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The "other" Great Fires of history

We’ve all heard of the Great Fire of London, about the bakery on Pudding Lane, and the blaze that spread from there to engulf much of the city in 1666. (If you visit us here at NESM, you’ll learn lots more about that famous fire which you might not know, like how it led to the first properly organised firefighting teams being established in the city). But while the Fire of London is a part of our shared heritage, few of us know much about the other “Great Fires” that raged through history, and there have been plenty of them! Ever since humans began to settle in cities, fires ferocious enough to destroy them have been an ever-present danger. Such fires have acted as the stimulus to create, or improve, services to fight them, leading eventually to the professional fire brigades we know today. So here is a quick look at just a few of those “other” Great Fires of the past.

Great Fire of Rome (64 AD)

Two-thirds of Rome is thought to have been destroyed by a huge fire during the reign of the infamous Emperor Nero in July 64 AD. It broke out close to the Circus Maximus (the famous chariot racing stadium portrayed so often in historical epics like Ben-Hur). The fire burned out of control for six days before a lull, whereupon it reignited and threatened what was left of the city for another three days. It was rumoured that the despised emperor had started the fire on purpose ("fiddling while Rome burned"); Nero was conveniently absent from Rome and soon began building a lavish new palace in the ruined city. Nero himself blamed the Christians, using the fire as an excuse to persecute them further.


Fire of Hangzhou (1237)

Devastating city fires often led to the development of new firefighting provisions. The Chinese city of Hangzhou suffered several fires in the Middle Ages due to its dense population and wooden dwellings. But the one that took place in 1237 was particularly severe, destroying 30,000 homes. It led to the most sophisticated firefighting operation yet known, with the city erecting watchtowers, developing a “flag and lantern” signalling system to report outbreaks, and charging 3,000 soldiers with responsibility for fighting fires at their source (a very early example of a proto-fire brigade). This could not stop its invasion by the armies of Kublai Khan- grandson of Genghis- in 1276, as Song China fell to the Mongols.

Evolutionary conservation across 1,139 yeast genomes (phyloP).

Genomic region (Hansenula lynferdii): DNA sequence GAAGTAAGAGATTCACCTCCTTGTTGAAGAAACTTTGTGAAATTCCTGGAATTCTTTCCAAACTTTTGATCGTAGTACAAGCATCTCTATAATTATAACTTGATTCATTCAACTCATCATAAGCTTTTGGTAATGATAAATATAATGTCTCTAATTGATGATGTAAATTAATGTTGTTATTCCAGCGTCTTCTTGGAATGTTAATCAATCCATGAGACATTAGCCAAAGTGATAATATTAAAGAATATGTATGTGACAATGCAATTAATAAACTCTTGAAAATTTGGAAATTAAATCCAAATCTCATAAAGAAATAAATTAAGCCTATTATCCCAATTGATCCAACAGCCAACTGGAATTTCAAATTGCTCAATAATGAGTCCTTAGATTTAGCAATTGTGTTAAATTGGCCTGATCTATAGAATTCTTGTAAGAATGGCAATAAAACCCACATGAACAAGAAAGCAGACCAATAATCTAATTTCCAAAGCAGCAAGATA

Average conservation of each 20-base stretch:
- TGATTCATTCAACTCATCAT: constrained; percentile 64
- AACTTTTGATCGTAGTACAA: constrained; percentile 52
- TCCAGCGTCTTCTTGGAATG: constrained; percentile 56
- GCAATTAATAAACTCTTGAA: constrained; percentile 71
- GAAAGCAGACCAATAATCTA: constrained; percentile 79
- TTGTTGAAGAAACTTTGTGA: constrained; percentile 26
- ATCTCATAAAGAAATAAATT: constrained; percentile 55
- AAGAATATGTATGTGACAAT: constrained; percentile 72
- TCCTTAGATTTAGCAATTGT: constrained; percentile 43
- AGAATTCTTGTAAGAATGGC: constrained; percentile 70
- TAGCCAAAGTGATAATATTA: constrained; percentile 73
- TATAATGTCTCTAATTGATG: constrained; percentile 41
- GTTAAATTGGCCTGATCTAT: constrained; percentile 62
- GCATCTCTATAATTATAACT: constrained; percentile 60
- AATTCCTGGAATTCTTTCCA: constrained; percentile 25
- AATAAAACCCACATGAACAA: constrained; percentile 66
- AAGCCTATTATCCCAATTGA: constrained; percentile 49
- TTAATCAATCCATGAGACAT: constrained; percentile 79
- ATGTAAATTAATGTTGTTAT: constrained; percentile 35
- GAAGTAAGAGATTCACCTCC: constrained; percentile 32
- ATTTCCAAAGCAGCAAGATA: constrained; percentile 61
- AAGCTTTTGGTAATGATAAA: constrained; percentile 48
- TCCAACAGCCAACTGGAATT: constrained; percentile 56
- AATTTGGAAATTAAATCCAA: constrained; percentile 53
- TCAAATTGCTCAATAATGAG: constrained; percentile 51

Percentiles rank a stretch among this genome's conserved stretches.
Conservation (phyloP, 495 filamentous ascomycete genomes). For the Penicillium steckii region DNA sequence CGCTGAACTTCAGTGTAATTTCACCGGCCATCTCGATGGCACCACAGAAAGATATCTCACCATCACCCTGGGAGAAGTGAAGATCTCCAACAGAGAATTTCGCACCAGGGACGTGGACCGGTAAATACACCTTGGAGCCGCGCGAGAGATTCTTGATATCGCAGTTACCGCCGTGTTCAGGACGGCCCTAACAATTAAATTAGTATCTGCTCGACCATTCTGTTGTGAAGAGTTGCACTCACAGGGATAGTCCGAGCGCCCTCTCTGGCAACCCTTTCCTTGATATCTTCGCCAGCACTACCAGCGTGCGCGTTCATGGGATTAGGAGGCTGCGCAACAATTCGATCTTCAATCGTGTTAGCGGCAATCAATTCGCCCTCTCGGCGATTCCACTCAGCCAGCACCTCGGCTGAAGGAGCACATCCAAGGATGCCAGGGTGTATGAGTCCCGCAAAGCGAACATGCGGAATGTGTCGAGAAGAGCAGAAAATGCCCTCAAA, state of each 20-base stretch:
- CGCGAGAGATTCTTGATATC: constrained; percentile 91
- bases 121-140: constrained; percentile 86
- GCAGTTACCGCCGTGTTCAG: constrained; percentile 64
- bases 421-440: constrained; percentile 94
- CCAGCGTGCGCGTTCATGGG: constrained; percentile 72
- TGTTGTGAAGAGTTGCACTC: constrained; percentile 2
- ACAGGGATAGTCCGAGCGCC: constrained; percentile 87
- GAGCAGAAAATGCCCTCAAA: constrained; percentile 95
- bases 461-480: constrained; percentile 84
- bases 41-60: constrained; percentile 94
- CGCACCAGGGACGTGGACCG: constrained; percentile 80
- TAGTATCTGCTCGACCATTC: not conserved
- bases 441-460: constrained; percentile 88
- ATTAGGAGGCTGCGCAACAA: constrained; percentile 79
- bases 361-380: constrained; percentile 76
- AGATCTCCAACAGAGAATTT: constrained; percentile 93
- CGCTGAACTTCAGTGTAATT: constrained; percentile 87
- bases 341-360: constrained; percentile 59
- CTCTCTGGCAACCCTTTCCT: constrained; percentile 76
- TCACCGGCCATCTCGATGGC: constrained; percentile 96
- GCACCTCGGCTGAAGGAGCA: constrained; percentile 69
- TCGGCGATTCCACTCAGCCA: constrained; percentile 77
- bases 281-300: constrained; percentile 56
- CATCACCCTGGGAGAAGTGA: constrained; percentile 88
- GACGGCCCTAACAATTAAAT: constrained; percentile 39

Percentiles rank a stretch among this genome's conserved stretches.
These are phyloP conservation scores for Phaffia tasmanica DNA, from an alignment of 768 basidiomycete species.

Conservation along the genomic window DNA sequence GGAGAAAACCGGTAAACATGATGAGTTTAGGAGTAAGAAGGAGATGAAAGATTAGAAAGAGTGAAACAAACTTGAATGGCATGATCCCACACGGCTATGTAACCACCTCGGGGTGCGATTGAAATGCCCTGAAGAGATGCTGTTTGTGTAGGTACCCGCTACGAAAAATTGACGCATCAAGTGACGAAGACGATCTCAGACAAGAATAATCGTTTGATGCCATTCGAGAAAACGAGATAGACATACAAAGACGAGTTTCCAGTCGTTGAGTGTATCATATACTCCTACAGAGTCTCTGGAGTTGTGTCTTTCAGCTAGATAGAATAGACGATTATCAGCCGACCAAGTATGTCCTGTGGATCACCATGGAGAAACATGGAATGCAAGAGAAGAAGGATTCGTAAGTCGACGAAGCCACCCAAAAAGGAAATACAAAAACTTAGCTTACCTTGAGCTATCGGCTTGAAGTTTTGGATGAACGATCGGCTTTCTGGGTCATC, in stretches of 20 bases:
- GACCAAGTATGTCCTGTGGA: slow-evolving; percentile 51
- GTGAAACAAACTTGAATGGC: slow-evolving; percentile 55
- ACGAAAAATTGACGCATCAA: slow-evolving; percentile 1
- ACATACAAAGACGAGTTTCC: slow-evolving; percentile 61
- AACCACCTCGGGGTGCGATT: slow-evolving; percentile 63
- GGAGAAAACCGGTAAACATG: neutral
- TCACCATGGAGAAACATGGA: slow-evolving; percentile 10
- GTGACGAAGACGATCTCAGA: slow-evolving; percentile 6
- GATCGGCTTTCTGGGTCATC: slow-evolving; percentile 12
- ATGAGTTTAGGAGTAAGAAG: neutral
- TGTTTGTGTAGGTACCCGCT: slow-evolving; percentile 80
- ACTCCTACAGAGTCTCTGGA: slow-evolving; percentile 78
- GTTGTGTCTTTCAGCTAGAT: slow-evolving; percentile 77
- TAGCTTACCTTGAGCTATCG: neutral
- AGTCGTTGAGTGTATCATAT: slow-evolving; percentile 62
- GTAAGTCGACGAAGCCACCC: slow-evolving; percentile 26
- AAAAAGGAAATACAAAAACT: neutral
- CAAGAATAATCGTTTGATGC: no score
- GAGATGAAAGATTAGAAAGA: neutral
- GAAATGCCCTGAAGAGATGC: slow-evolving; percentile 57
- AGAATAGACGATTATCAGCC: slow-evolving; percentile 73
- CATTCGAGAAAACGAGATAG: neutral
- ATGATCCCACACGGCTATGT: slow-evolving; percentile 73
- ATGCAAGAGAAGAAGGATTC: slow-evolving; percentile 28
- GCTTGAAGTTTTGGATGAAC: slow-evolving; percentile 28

Great Fire of Moscow (1547)

Just a few months after coming to the throne, Tsar Ivan IV of Russia (later known as Ivan the Terrible), had to contend with a city-wide blaze in his capital, Moscow, one that very nearly toppled the young Tsar’s regime before it had even started. The fire destroyed swathes of the Kremlin fortress itself, igniting powder stores inside. However, it was the effect the fire had on the rest of the city that nearly led to an early “Russian Revolution”. It killed many thousands, and displaced around 80,000 people, whose wooden homes were destroyed. A rebellion began in the aftermath. Luckily for Ivan, the citizens placed the blame for the fire, not on him, but on his mother’s powerful family; the Tsar’s grandmother was accused of causing the disaster through witchcraft!

Great Fire of Meireki (Tokyo, 1657)

Nine years before London burnt in view of King Charles II, the Japanese capital, Tokyo (then known as Edo) was devastated by a fire that raged for three days and killed over 100,000 people during the reign of the Meireki Emperor, Go-Sai. Legend has it the fire began when a priest attempted to burn a kimono believed to be cursed (it had apparently been owned in turn by three girls who had each died before being able to wear it). Edo actually had its own proto-fire brigade, the Hikeshi, or “fire extinguishers”. But being barely two decades old, ill-prepared and ill-equipped, they were unable to face the massive blaze that tore through the city. The Great Fire was among the worst disasters in Japanese history. Samurai and commoners alike were granted funds from the government for reconstruction.

The “other” Fires of London

Nowadays the “Great Fire of London” is remembered as that which destroyed the city in 1666. But there have in fact been many city-wide fires in the capital. The earliest recorded happened in Roman “Londinium”, a ferocious blaze started by the famed Celtic warrior-queen Boudica, whose tribe rebelled against Roman rule in 60 AD. Perhaps the most significant fire however, was that which swept through Southwark in 1212 during the reign of King John. Somehow, it crossed London Bridge into the City of London, either burning through the buildings then stretching along the bridge, or via embers floating across the River Thames. Thousands died, but lessons were apparently not learnt. It would take the Great Fire of 1666 to start the slow journey towards modern fire brigades, with the establishment of private firefighting units by several London insurance companies. And even after the first city-wide service was founded in 1833, London would face major conflagrations. In 1861 the "Great Fire of Tooley Street" killed the founder of the service himself, London Fire Engine Establishment Superintendent, James Braidwood.



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